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Unread 12-21-2010, 11:16 AM   #8
bradthebard
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The issue is not the strength of the compression fitting. The issue is the line itself. Particularly on a cut line, the brake fluid will cause corrosion over time. The corrosion decreases the commpressive strength and physical diameter of the line. A compression fitting only retains its strength if the line it is on is absulutely stable. Once corrosion causes the line to weaken it will fail. Not if, when.

It will fail after it has been on there long enough for you to think it is working just fine and forget about it.

Change out the whole line.
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Theology is one hundred blind men searching a dark room for a black cat that isn't there.
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Unread 12-21-2010, 11:17 AM   #9
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This question usually opens up a can of worms. Most people say NO to compression fitting on brake lines. I would tend to agree if it a brass fitting, which is what most of the auto parts stores sell. You need to get a steel compression fitting for brake line.

I have used the stainless steel fittings on a few occassions where it was just to difficult to run a new line for one reason or another. Napa or a good auto parts store should carry them. Look for part 7305x3 (Eaton Weatherhead). I know of maintenance guys that use them in factories where the pressure is greater than in a vehicles braking system.
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Unread 12-21-2010, 11:59 AM   #10
DBLJ
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Arnt good compression fittings rated to more pressure then the line?
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Unread 12-21-2010, 12:41 PM   #11
03Jeeper
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I think he has it figured out guys. It's been a few years...
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Unread 12-21-2010, 12:43 PM   #12
bradthebard
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It isn't the fitting that is the problem. It is the eventual corrosion of the line causing the fitting to loosen. The fitting will be perfectly intact as it careens down the road hanging by the side of the brake line that did not corrode further, shrink a bit and then let go while you are descending a hill towards a bus full of orphaned infants and puppies.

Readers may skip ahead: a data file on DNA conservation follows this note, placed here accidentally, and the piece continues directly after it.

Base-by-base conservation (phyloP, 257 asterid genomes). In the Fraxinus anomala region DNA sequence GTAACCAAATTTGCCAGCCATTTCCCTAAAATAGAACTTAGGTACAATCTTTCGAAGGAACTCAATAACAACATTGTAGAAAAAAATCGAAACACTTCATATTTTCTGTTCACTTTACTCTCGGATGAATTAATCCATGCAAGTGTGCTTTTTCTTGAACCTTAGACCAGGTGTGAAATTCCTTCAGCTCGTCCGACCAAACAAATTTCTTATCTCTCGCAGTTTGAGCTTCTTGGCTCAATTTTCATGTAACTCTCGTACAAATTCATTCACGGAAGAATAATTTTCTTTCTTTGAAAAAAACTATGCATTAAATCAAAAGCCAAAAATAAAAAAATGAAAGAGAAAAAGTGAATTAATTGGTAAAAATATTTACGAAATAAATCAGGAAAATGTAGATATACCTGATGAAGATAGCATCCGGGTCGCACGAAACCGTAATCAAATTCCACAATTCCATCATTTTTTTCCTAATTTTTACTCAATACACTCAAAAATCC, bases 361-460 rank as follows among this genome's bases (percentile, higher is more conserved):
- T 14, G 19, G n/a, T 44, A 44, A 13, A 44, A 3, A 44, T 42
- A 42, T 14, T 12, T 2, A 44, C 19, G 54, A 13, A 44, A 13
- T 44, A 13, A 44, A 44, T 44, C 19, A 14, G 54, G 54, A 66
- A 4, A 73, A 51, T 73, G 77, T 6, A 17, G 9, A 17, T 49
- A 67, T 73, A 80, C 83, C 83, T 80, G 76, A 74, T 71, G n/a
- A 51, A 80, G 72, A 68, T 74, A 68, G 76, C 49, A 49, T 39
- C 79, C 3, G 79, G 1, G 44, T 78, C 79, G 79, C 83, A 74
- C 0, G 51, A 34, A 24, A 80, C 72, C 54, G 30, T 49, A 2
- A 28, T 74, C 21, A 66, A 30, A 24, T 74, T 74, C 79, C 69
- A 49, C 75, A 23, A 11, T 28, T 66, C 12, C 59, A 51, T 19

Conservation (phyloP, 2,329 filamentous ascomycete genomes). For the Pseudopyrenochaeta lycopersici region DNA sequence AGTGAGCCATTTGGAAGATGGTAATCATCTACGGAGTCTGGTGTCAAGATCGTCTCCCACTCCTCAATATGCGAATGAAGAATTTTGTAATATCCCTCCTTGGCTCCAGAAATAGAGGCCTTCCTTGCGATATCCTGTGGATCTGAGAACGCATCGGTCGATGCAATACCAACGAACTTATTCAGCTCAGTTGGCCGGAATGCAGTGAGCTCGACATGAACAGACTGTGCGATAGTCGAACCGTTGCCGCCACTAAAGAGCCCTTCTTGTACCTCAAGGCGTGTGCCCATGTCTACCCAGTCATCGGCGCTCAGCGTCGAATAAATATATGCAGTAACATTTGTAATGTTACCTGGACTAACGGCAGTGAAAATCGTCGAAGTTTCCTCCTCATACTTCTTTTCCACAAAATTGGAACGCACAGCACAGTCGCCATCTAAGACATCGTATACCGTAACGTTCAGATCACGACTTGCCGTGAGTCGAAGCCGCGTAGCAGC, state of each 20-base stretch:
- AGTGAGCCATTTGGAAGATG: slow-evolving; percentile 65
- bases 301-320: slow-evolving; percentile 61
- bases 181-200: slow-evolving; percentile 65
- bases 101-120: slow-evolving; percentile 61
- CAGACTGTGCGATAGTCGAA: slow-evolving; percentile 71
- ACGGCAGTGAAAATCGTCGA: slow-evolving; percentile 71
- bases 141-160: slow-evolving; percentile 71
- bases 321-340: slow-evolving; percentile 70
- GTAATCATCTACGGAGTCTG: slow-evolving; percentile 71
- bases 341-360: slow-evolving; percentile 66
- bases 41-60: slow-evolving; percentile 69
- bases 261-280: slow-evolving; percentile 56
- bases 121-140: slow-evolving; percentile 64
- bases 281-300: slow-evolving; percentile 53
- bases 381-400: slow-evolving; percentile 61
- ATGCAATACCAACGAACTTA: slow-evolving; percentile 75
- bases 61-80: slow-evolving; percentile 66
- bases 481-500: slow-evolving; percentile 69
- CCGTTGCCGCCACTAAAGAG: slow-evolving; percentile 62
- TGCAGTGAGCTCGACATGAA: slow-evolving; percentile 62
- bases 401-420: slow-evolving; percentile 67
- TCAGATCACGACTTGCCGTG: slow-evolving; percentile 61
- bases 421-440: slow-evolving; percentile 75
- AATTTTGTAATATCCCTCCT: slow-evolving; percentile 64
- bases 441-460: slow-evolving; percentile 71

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Quote:
Originally Posted by bradthebard View Post
Theology is one hundred blind men searching a dark room for a black cat that isn't there.
Quote:
Originally Posted by schitzangiggles View Post
Atheism is one hundred blind men in a dark room claiming there is no black cat because they can't see it.
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Unread 12-21-2010, 12:43 PM   #13
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Originally Posted by 03Jeeper View Post
I think he has it figured out guys. It's been a few years...
dammit.

I hate when that happens.
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Quote:
Originally Posted by bradthebard View Post
Theology is one hundred blind men searching a dark room for a black cat that isn't there.
Quote:
Originally Posted by schitzangiggles View Post
Atheism is one hundred blind men in a dark room claiming there is no black cat because they can't see it.
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Unread 12-21-2010, 01:30 PM   #14
kg4kzv
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Thats the problem with Compression fittings on brake lines. If it blows off you won't be able to stop for like 4 years unless you run into something first!

Chris
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Unread 12-21-2010, 10:47 PM   #15
tom88xj
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I think he has it figured out guys. It's been a few years...
But there will always be members looking for an answer to this issue. That's what archiving is all about.